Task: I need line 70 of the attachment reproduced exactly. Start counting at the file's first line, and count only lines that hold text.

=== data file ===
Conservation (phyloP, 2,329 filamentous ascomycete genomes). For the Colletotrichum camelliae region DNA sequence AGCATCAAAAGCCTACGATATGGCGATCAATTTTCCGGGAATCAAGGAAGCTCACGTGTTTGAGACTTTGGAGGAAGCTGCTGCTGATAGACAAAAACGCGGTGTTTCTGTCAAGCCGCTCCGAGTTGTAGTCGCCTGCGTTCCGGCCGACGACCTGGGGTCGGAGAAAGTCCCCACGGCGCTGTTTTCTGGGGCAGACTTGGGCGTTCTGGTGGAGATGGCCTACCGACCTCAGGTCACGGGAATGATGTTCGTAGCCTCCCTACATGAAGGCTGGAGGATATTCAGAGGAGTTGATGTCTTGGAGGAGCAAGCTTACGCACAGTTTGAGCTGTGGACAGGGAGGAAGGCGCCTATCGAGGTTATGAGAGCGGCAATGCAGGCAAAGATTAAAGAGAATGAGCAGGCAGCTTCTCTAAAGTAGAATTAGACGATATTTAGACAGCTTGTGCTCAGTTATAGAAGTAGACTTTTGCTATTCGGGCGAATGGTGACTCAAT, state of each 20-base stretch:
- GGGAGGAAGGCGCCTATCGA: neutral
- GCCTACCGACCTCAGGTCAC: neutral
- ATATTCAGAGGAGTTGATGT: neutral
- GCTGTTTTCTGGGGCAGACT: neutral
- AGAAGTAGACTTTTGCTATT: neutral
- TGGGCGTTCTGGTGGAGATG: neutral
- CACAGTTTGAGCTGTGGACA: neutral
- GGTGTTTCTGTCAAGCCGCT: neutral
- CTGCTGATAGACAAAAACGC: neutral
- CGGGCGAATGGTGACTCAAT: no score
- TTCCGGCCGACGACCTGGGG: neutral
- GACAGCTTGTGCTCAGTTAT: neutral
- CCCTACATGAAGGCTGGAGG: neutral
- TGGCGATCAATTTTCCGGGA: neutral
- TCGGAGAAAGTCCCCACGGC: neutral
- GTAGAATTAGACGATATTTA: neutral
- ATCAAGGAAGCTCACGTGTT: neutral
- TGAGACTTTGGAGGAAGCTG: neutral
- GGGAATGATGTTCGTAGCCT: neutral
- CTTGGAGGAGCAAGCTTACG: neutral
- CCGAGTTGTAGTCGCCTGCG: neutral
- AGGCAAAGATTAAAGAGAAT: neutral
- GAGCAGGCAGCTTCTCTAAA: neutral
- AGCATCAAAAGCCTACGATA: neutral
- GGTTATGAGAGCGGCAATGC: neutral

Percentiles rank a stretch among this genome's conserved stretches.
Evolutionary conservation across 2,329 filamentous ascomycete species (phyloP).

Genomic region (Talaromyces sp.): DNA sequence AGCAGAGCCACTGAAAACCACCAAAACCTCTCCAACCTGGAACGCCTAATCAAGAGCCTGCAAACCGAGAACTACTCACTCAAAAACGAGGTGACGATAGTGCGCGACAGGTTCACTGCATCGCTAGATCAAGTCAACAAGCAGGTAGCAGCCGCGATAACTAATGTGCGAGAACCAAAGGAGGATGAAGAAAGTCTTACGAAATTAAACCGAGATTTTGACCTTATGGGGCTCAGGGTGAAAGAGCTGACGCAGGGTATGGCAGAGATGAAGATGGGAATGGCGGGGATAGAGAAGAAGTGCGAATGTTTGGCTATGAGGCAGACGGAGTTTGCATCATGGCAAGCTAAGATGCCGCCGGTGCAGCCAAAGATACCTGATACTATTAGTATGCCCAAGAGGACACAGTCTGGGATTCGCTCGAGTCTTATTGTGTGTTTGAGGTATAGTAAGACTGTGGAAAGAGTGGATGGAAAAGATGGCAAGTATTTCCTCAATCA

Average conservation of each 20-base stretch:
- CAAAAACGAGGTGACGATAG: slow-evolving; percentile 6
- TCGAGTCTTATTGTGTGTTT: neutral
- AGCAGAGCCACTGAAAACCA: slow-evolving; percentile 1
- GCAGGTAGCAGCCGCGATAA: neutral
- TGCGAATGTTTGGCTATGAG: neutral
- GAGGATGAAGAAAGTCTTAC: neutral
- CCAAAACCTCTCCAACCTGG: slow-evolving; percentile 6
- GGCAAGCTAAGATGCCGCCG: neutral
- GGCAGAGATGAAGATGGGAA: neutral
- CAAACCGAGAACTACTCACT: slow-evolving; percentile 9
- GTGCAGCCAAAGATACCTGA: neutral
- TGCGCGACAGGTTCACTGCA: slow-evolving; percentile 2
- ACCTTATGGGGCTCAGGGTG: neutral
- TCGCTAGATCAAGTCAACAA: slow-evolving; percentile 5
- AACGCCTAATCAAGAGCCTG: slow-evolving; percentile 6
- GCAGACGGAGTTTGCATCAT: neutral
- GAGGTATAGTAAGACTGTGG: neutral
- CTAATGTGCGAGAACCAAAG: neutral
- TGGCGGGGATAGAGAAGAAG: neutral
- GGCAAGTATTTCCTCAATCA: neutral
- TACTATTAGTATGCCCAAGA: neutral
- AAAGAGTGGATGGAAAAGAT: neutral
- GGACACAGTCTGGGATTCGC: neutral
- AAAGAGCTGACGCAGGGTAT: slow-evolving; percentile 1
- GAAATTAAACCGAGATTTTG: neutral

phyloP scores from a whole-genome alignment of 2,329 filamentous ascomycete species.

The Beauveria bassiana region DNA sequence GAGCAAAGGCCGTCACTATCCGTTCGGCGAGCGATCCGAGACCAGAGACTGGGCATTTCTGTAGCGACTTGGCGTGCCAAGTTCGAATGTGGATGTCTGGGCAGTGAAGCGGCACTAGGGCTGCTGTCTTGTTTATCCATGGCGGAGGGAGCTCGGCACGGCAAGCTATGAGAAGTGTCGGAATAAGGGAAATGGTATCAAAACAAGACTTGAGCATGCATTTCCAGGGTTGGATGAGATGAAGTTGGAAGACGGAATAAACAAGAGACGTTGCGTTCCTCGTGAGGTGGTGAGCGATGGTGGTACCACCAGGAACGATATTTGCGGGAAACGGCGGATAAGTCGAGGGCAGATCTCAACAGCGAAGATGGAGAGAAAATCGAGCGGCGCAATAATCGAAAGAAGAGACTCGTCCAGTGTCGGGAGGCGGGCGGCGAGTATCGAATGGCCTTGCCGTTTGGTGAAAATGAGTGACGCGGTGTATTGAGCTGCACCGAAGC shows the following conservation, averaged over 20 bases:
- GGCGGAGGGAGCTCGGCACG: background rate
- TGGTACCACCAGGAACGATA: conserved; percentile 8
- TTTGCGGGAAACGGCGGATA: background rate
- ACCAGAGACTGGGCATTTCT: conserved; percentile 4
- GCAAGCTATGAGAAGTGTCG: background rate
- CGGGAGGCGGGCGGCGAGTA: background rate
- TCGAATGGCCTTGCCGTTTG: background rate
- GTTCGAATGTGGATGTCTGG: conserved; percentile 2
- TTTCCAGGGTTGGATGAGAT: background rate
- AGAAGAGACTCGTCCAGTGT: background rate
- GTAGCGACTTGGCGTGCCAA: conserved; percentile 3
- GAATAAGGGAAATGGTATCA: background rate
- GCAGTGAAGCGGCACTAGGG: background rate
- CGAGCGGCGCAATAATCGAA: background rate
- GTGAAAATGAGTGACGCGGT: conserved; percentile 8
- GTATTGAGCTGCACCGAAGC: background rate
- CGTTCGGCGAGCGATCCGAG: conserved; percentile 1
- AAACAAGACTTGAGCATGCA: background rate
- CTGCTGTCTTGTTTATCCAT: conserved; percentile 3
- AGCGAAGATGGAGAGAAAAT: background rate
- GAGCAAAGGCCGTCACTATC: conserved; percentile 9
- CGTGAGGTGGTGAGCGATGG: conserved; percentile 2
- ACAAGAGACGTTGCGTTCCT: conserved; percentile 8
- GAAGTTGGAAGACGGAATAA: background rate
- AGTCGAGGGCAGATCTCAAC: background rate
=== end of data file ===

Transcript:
- GCAGTGAAGCGGCACTAGGG: background rate